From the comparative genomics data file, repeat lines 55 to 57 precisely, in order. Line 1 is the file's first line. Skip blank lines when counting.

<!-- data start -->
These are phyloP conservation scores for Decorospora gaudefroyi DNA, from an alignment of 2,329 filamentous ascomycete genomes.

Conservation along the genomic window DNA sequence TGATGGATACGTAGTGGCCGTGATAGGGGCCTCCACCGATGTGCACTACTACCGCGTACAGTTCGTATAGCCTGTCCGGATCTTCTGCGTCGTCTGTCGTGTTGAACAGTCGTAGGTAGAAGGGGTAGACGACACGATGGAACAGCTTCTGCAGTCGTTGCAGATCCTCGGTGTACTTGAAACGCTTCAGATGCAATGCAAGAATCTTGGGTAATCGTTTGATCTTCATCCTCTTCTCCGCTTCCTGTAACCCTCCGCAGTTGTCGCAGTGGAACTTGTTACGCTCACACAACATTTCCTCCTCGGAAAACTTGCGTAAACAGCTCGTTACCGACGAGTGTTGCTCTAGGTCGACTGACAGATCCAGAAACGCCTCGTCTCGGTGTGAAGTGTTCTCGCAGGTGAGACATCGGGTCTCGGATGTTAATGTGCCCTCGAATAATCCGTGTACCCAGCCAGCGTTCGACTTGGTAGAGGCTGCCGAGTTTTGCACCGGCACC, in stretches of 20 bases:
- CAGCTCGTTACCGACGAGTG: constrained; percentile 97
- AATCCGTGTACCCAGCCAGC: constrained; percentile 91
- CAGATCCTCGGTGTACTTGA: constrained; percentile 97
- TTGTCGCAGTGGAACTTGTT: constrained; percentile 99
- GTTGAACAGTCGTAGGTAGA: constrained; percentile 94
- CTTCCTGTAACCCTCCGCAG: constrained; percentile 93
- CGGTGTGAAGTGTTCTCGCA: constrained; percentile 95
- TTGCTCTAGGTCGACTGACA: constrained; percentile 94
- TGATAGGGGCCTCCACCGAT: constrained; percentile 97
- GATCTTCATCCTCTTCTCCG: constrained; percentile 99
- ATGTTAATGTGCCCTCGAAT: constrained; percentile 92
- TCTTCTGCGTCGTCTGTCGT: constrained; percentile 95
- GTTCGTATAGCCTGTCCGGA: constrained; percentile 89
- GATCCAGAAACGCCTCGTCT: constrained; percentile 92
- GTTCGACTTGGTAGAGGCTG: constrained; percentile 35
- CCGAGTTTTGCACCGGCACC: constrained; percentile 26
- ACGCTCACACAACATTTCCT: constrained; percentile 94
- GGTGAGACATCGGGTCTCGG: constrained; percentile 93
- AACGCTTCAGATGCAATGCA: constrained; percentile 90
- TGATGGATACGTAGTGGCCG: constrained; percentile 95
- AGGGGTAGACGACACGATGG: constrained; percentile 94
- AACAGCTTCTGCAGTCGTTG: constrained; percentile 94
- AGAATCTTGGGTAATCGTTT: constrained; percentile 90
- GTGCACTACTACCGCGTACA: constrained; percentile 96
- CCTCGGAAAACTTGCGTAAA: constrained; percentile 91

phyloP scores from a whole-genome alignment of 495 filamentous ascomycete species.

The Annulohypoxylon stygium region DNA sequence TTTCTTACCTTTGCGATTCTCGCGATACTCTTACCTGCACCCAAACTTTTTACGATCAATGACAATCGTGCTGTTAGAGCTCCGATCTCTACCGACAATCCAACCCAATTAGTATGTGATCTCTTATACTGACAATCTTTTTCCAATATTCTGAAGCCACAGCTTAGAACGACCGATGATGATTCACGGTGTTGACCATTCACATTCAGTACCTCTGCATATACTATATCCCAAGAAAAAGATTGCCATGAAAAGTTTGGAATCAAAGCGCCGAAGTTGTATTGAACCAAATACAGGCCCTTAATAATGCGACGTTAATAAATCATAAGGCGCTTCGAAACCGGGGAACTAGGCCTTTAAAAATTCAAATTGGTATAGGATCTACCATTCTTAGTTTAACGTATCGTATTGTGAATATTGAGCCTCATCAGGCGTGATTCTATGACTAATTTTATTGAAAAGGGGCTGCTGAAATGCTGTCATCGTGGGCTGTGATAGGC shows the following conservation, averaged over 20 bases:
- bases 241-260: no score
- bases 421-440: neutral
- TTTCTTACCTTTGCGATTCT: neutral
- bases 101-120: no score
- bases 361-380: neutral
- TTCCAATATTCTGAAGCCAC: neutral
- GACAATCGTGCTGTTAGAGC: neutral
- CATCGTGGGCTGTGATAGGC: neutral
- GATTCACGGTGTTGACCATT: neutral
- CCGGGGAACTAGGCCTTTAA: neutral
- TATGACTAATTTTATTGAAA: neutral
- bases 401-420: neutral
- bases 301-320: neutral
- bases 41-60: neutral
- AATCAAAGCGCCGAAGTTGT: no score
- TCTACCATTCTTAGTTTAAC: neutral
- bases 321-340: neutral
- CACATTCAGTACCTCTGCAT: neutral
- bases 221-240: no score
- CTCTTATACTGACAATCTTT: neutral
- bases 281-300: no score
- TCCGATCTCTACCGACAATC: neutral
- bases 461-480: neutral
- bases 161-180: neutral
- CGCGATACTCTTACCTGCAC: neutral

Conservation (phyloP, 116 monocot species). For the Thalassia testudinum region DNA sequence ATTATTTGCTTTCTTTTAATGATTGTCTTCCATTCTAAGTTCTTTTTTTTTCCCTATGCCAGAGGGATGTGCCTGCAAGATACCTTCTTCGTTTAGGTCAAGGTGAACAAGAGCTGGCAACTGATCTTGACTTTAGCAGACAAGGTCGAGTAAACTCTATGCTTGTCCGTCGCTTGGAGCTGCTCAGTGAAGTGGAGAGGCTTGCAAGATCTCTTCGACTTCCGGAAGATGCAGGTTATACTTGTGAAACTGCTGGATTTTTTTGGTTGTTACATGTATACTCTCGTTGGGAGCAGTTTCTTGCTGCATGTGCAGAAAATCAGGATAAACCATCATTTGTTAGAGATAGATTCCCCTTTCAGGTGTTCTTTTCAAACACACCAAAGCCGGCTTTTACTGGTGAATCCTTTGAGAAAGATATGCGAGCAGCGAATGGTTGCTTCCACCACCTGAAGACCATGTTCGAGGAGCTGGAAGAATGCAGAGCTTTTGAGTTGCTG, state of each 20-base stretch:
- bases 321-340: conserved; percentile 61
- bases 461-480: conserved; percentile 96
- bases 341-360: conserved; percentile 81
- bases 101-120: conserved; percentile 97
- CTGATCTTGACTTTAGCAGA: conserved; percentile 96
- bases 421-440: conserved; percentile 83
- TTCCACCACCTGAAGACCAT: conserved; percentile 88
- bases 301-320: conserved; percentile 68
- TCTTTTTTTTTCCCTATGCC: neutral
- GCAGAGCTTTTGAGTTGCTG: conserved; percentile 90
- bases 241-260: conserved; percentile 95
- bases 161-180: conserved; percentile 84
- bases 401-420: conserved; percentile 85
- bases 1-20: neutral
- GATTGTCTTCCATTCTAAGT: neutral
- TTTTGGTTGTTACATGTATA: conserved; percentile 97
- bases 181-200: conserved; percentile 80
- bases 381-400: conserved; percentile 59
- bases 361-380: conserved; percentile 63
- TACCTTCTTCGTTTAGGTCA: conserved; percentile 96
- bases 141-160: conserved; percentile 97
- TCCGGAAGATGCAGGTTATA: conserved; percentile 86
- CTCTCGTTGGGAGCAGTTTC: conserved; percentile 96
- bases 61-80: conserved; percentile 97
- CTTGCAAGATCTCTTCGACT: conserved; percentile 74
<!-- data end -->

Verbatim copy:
Conservation (phyloP, 116 monocot species). For the Thalassia testudinum region DNA sequence ATTATTTGCTTTCTTTTAATGATTGTCTTCCATTCTAAGTTCTTTTTTTTTCCCTATGCCAGAGGGATGTGCCTGCAAGATACCTTCTTCGTTTAGGTCAAGGTGAACAAGAGCTGGCAACTGATCTTGACTTTAGCAGACAAGGTCGAGTAAACTCTATGCTTGTCCGTCGCTTGGAGCTGCTCAGTGAAGTGGAGAGGCTTGCAAGATCTCTTCGACTTCCGGAAGATGCAGGTTATACTTGTGAAACTGCTGGATTTTTTTGGTTGTTACATGTATACTCTCGTTGGGAGCAGTTTCTTGCTGCATGTGCAGAAAATCAGGATAAACCATCATTTGTTAGAGATAGATTCCCCTTTCAGGTGTTCTTTTCAAACACACCAAAGCCGGCTTTTACTGGTGAATCCTTTGAGAAAGATATGCGAGCAGCGAATGGTTGCTTCCACCACCTGAAGACCATGTTCGAGGAGCTGGAAGAATGCAGAGCTTTTGAGTTGCTG, state of each 20-base stretch:
- bases 321-340: conserved; percentile 61
- bases 461-480: conserved; percentile 96